Some mobile phone companies offer good value business packages which may include preferential call rates, free insurance and/or a free replacement handset each year.
Check out the deals on offer. You will need to prove that you are a bona fide business, so you may need to show details of your business bank account. If you are going to use a mobile phone as your main business number it is rarely worthwhile to use a ‘pay as you go’ option, especially if you are intending to use your mobile phone to access the internet, as the cost per call is usually much higher than calls made on a monthly contract rate.
Check which particular benefits your mobile handset has before you purchase. For example:
- How long does the battery last on standby and whilst making calls?
- What sort of details can you store on the phone and how many?
- Can you use your mobile phone with your laptop?
If you use your phone a lot it will make good sense to purchase a model which can last for as many hours as possible between charges – especially if you are frequently on the move. You don’t want to have to charge up your phone more than once in a day. Also, if you need to contact your clients while you are on the move, it may make sense to include their details in the address book on your phone. If you have a good number of clients you will need to choose a phone which has a large capacity for storage. And if mobile communications are a must for you, then make sure your phone can be connected to your laptop whether by using the appropriate wireless technology, or a cable and USB port.
If you are always on the move but either don’t have, or don’t want to carry, a laptop with you all the time, you can arrange to set up your mobile phone so that you can access your emails. However, unless you are always sent very short emails you could find that your account fills up very quickly. It is still a useful option though – so check out how it could work for you.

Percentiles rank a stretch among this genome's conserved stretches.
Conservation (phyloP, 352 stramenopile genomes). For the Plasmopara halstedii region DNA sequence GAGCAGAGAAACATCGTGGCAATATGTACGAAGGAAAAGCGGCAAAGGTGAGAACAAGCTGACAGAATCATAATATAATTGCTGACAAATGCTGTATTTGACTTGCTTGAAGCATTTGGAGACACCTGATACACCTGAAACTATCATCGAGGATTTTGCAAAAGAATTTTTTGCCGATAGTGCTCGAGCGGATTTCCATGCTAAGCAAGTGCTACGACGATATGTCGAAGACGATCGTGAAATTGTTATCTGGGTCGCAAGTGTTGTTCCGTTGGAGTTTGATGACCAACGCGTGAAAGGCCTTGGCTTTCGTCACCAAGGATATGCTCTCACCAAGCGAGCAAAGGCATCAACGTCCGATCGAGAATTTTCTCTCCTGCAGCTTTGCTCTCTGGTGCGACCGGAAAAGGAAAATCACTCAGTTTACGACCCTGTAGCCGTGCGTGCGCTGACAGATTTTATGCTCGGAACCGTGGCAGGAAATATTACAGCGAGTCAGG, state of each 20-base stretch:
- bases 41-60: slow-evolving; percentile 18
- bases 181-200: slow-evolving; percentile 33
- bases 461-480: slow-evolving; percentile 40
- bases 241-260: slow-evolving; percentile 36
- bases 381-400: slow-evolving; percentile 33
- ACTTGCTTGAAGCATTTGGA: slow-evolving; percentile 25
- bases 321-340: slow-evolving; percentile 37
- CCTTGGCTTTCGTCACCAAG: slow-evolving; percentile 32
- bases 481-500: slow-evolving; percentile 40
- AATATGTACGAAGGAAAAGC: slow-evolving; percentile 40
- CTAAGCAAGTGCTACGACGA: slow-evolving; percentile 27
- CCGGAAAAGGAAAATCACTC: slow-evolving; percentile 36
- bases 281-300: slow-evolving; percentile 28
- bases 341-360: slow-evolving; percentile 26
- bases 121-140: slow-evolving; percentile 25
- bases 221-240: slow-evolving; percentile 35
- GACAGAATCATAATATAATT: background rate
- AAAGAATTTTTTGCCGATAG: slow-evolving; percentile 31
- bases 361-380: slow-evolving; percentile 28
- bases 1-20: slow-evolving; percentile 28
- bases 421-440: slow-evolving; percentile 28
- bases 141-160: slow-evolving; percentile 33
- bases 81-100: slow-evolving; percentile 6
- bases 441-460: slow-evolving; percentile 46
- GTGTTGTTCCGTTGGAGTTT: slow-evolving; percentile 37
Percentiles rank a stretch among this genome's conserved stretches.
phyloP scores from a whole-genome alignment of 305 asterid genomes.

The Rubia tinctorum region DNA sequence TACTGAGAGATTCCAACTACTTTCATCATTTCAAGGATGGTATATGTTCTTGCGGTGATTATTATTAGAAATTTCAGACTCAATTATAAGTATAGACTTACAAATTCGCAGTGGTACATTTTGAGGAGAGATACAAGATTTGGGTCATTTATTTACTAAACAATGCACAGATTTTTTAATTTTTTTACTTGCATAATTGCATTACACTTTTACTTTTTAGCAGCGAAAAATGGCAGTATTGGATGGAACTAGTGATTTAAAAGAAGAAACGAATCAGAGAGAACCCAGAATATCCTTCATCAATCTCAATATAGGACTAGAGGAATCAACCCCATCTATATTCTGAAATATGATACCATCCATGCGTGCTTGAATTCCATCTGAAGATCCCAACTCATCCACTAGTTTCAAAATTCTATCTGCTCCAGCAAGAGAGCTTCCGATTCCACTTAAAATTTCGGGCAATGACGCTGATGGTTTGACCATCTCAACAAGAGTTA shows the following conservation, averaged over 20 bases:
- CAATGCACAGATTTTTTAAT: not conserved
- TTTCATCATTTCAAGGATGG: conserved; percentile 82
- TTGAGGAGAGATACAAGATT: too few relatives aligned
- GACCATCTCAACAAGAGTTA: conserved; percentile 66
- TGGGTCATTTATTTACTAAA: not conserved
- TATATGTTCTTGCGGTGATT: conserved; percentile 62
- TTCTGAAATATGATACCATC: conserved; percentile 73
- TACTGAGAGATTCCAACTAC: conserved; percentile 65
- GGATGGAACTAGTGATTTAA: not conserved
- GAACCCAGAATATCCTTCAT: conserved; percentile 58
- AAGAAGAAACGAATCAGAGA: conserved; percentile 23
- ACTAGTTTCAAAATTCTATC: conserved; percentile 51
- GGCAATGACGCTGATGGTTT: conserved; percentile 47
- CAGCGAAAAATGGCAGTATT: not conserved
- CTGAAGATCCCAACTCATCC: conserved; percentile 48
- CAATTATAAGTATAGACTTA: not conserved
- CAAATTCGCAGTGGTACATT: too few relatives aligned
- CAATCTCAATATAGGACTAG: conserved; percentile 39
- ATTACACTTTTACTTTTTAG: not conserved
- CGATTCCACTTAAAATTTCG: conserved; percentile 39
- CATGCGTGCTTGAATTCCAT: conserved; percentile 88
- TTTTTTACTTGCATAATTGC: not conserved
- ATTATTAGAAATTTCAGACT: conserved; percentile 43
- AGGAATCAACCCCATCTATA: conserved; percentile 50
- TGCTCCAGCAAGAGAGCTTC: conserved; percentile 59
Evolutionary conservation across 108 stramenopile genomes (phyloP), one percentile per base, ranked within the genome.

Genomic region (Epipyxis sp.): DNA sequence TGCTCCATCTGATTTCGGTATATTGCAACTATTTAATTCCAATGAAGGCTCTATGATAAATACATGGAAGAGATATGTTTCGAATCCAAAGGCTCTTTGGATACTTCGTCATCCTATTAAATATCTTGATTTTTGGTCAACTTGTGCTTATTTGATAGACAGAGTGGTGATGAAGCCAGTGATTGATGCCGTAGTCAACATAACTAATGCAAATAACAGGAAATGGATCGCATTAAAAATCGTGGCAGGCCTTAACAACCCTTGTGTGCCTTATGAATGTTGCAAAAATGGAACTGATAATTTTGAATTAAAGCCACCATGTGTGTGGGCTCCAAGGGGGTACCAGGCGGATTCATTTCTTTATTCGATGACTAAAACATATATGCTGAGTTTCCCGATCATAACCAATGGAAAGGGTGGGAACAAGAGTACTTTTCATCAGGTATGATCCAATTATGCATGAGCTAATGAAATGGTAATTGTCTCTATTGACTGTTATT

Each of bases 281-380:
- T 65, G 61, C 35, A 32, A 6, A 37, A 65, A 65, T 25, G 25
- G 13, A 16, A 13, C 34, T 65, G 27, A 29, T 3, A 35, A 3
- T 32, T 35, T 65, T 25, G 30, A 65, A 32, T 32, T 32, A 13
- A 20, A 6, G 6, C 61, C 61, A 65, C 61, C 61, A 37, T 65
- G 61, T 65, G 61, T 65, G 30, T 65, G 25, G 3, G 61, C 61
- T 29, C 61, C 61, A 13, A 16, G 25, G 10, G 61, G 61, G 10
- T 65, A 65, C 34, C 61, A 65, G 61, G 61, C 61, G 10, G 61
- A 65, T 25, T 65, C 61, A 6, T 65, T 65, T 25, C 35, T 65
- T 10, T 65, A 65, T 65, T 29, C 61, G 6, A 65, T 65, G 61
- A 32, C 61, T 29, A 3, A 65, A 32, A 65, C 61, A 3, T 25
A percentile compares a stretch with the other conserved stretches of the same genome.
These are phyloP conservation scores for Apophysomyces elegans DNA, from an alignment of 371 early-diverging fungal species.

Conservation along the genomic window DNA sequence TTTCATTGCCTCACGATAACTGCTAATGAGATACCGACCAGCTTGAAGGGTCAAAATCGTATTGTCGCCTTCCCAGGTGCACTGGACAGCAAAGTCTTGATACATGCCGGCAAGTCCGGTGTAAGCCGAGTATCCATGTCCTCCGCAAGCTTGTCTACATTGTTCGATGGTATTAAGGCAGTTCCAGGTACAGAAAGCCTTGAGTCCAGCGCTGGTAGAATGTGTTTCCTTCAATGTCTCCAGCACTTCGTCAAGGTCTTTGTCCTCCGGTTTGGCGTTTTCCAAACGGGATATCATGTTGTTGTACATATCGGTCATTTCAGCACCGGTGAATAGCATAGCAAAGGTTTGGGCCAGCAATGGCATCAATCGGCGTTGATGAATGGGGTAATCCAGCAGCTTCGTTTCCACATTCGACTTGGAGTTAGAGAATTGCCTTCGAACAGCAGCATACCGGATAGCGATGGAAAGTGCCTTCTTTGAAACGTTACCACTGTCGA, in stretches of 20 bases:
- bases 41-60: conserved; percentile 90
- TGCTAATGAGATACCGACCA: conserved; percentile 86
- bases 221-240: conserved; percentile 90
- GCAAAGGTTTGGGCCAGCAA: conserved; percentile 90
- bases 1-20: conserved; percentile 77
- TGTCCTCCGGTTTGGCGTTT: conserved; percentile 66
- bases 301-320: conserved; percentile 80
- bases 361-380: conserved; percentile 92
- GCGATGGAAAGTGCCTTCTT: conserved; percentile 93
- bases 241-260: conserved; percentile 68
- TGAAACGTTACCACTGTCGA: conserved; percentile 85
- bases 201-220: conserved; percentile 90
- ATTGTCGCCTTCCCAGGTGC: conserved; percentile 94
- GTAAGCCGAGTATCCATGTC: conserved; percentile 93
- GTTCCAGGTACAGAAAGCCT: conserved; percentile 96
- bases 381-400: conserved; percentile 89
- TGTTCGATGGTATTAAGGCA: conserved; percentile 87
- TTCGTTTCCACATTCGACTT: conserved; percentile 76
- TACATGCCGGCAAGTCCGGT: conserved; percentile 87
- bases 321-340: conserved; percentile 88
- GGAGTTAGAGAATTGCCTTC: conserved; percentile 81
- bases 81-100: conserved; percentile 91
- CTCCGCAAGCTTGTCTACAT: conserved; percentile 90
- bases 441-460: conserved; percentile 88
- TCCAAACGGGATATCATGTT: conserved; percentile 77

Even if you don’t take out insurance for other items, it is generally a good idea to take out insurance on a mobile phone. It is a sad fact, but mobile phone theft is on the increase, so if you are trying to keep your costs under control it may make sense to include the cost of insurance rather than risk having to meet the costs for a replacement handset.
It’s a good idea to think about replacing your mobile phone every one to two years. This will enable you to take advantage of any new technological changes and help you to avoid any problems regarding the replacement of batteries. Remember, you do not have to change your number, although some phone service providers effect a small charge for swapping numbers over. You should also be able to get any details that you have stored on your sim card transferred to the new handset, so there should be no need to re-enter any names and numbers you have stored in the address book. If you are more familiar with, or find it easier to use, a particular make of phone, then go for an upgrade of the same make.
A fax machine is not an essential buy when you starting up your practice. But you will find it helpful to invest in one as your business grows. A fax machine will help you to extend the ways in which people can communicate with you, for example, you wouldn’t necessarily want to invest in a textphone, but a fax might mean that any clients who are hearing impaired could get in contact with you by fax if they, or you, were unable to send an email. It can also be useful for dealing with other companies, either for placing orders or confirming arrangements or training course details.
If you do decide to purchase a fax machine, you might want to consider the following:
- getting a plain paper fax rather than thermal roll
- multi-purpose machines.
A plain paper fax machine can also be used as a copier for single sheet copying. Also, unlike thermal roll imaging, a plain paper machine means that the image will keep its sharpness and detail, whereas thermal imaging tends to fade with exposure to light which can be a problem if you need to keep any records for a length of time for legal purposes. It is generally cheaper to load a machine with plain paper rather than buy thermal rolls, although you may want to check this out before you buy.
If you don’t already have a phone for your practice you might want to consider buying a combined fax/telephone/answerphone machine in order to keep your costs down. Check that the machine is able to switch between fax (data) and phone (voice) calls automatically and that you can vary the options according to your specific work needs, for example, you will want to be able to switch the machine over to automatically take fax and phone messages when you are working with a client. Make sure that you can pick up any answerphone messages remotely. Some machines also allow you to pick up fax messages remotely but you are unlikely to find this of much use unless you are a serious user.
List your telephone equipment requirements in Figure 4 below.